As hybrid work continues to grow in 2022, demand for technical solutions, such as security and cloud communications, will increase, further changing the Channel itself. Partners must be proactive in staying informed of changes in the industry if they want to take advantage of crucial selling opportunities.
This past year has seen the rise of hybrid work, with an increasing number of employees looking for more remote opportunities. Despite social distancing measures, companies continued business operations by utilizing a remote workforce and implementing hybrid models. As this continues to be a trend, businesses need to invest in cybersecurity solutions to protect themselves from breaches, as well as cloud communications to increase employee productivity and efficiency, and more. Partners will need to stay up to date on the emerging technologies and other developments within the Channel if they want to increase their profit margin as the year goes on. For this reason, we met with the experts on TBI’s Engineering team and got their forecast for what’s to come this upcoming year. Follow along as we discuss notable areas that you and your customers should keep an eye on to stay ahead this year.
Like 2021, cybersecurity will be crucial for businesses, as hybrid and remote work continues to grow, allowing employees to work from anywhere. Companies will need to continue executing measures such as two-factor authentication and zero-trust for stronger security. Desktop as a service will have to remain to be in the cloud, so that companies can monitor and control what is entering and exiting their systems. As this workplace shift continues, successfully executing security practices will require both identifying and securing entry points.
The biggest threats to cybersecurity this year will be ransomware and DDoS attacks, as they both are continuing to become more prevalent in a variety of business verticals, as malware/ransomware via text messaging and blackmail become more common. As ransomware and breaches surge, companies will begin to outsource IT security to make up for the lack of IT staff, allowing them to monitor and nullify threats.
Edge computing will be another critical component of security, set to accelerate in 2022, as 5G becomes more prolific. IoT devices can be found everywhere - in retail stores, traffic lights, etc. and these must operate on the edge. Manufacturing will have the most growth as production for edge computing increases for good reason: it allows manufacturers to move quickly, allowing data to be processed faster without having to wait for it to be sent back to a central point. However, with this influx comes greater vulnerabilities for threat actors to exploit, as there is a lack of security on edge. Companies will need to increase staffing to maintain security at the edge, while also keeping up with continuous updates and patching.
Cloud (CCaaS and CPaaS)
For the past year and even in 2020, the industry has witnessed a push for all-encompassing omnichannel solutions designed to meet customers where they are. However, this overwhelmed both customers and employees themselves. It has been found that customers want effective self-service tools. To accomplish this, the industry will start to see a segmentation of the contact center product suite to emulate the flexibility and consumption-based modeling of CPaaS. In conjunction, the CPaaS world will continue to be more productized, blurring the lines between contact center and communication platform as a service solution.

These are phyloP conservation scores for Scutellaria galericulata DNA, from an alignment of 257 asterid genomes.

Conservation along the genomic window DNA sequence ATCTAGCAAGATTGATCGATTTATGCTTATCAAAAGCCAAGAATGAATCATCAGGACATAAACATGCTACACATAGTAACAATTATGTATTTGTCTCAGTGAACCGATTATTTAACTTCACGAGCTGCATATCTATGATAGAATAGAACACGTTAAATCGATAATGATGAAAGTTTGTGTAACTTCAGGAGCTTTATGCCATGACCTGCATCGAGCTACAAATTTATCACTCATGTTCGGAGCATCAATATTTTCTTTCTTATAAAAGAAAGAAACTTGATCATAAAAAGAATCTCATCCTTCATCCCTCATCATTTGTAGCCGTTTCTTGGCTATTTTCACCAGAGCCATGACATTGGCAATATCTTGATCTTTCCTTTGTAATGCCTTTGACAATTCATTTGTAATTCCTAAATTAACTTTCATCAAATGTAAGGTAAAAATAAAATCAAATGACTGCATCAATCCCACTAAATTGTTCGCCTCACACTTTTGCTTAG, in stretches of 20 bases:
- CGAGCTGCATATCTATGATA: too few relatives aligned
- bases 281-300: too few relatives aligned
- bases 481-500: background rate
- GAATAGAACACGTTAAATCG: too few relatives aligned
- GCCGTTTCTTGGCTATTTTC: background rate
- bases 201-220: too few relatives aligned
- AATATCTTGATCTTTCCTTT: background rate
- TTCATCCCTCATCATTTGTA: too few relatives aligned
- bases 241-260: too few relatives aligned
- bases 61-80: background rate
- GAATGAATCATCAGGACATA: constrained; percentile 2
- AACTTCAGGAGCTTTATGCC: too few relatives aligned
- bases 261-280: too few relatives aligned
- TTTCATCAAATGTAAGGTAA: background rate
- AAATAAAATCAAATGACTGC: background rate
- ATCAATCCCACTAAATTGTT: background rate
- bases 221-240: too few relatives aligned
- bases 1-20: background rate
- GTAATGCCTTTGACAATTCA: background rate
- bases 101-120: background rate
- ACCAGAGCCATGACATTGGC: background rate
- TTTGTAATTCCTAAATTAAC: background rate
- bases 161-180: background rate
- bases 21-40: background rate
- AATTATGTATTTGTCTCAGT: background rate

Within the SD-WAN and SASE space, the Channel will look at providers who are evolving their technology and how they might engage with partners differently, with SD-WAN options beginning to consolidate as SASE takes over. It was always critical to discuss security solutions along with SD-WAN, but with SASE, it is seamless.
The Future of the Channel in 2022
With these developments in technology, 2022 will bring several changes for the telecom industry, especially within the traditional agent or brokerage channel. We recently saw Comcast (cableco) acquire Masergy (MSP), and years before Cox (cableco) had also acquired RapidScale (MSP), as Cablecos seek to expand their portfolios into emerging technologies and managed services, which has led to acquisitions. In other words, if you can’t beat ‘em, buy ‘em.
The Channel should expect to see more acquisitions as cablecos seek to expand their suite of services to their customers. What this means for partners is that while in the past, partners were able to move from circuits into basic voice solutions, they now must evolve from being the phone person. To provide end-users value, partners must improve their skills and change the conversation. Technology is not just an IT problem; partners will need to discuss AI and automation regarding the customer experience or tolerances for downtime. However, in order to discuss these topics with confidence, it is essential for partners to leverage the technical resources at their disposal.
ABOUT THE AUTHOR
Nefertari Bilal serves as TBI's Content Marketing Specialist. Raised in New York City, Nefertari moved to Chicago to complete her bachelor's degree in journalism at Northwestern University in 2020. An avid and curious writer, Nefertari is passionate about studying complex topics and explaining them in an engaging, impactful way. Her personal motto is, "feel the fear and do it anyway." In her spare time, Nefertari bakes keto treats, creates podcasts and short stories, as well as supports the local theater. You can reach Nefertari at email@example.com or connect on LinkedIn.